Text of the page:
When a bank run started at Credit Suisse in mid-March 2023, a rushed acquisition deal involving UBS, the Swiss National Bank and Swiss federal government was agreed. The deal, which includes CHF 109 billion of federal government guarantees, was agreed by the Federal Council, Switzerland’s executive. This week Switzerland’s parliament rejected the CHF 109 billion federal government guarantee included in the deal.
The rushed deal included the federal government providing a CHF 9 billion backstop in favour of UBS against any losses incurred when selling certain Credit Suisse assets beyond the first CHF 5 billion. It also included the SNB providing up to CHF 100 billion of liquidity, which is guaranteed by the federal government, exposing Swiss taxpayers to a CHF 109 billion risk.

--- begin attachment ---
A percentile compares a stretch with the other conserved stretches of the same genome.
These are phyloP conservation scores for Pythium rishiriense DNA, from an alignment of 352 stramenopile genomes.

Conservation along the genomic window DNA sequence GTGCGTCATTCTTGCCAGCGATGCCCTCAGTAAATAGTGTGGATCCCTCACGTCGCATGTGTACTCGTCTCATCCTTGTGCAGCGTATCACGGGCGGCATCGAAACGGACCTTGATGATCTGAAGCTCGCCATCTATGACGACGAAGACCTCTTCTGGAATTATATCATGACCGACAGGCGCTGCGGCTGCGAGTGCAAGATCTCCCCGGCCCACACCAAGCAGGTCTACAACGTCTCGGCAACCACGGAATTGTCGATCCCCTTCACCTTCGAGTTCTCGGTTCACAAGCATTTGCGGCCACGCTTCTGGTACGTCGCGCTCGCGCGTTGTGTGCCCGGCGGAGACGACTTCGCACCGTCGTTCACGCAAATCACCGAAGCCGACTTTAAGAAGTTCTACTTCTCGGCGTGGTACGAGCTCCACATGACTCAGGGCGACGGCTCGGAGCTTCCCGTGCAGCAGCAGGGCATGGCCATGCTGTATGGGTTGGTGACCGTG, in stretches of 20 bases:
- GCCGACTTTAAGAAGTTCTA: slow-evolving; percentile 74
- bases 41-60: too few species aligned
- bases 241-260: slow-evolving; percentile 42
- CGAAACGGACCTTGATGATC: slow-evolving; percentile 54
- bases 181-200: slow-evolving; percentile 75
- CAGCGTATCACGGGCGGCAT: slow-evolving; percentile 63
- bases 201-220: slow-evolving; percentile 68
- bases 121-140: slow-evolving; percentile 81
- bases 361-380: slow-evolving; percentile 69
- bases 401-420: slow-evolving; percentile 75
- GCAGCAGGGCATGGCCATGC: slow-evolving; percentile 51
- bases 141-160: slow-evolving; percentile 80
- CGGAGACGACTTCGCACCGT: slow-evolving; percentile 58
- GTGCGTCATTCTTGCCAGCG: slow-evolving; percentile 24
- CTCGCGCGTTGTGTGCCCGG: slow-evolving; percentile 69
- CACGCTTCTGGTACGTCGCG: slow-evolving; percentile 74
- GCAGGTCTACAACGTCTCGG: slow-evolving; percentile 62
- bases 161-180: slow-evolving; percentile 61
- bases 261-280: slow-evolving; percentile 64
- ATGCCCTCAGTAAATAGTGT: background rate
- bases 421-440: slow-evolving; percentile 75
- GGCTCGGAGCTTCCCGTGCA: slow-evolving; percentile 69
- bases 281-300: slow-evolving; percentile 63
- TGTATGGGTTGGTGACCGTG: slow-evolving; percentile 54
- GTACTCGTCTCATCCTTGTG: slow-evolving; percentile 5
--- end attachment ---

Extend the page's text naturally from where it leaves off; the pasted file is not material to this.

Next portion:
Despite a commission and the Council of States, Switzerland’s upper house, coming out in support of the CHF 109 billion guarantee, parliament rejected it by 102 votes to 71. The rejection was driven by no votes from the Swiss People’s Party (UDC/SVP) and the Socialist and Green parties, reported RTS.
The vote will not overturn the guarantees, which were made under emergency laws, however it represents a political blow to the Federal Council.
In addition, the affair has triggered significant anger and calls from politicians to make changes to the sector. Many pointed to the irresponsibility of bankers who had seemed to have learned nothing from the past. Calls were made to revise the rules around banks deemed too big to fail and to strengthen the powers of financial market regulator FINMA.
The Federal Council has announced it will produce a detailed report on the affair within a year.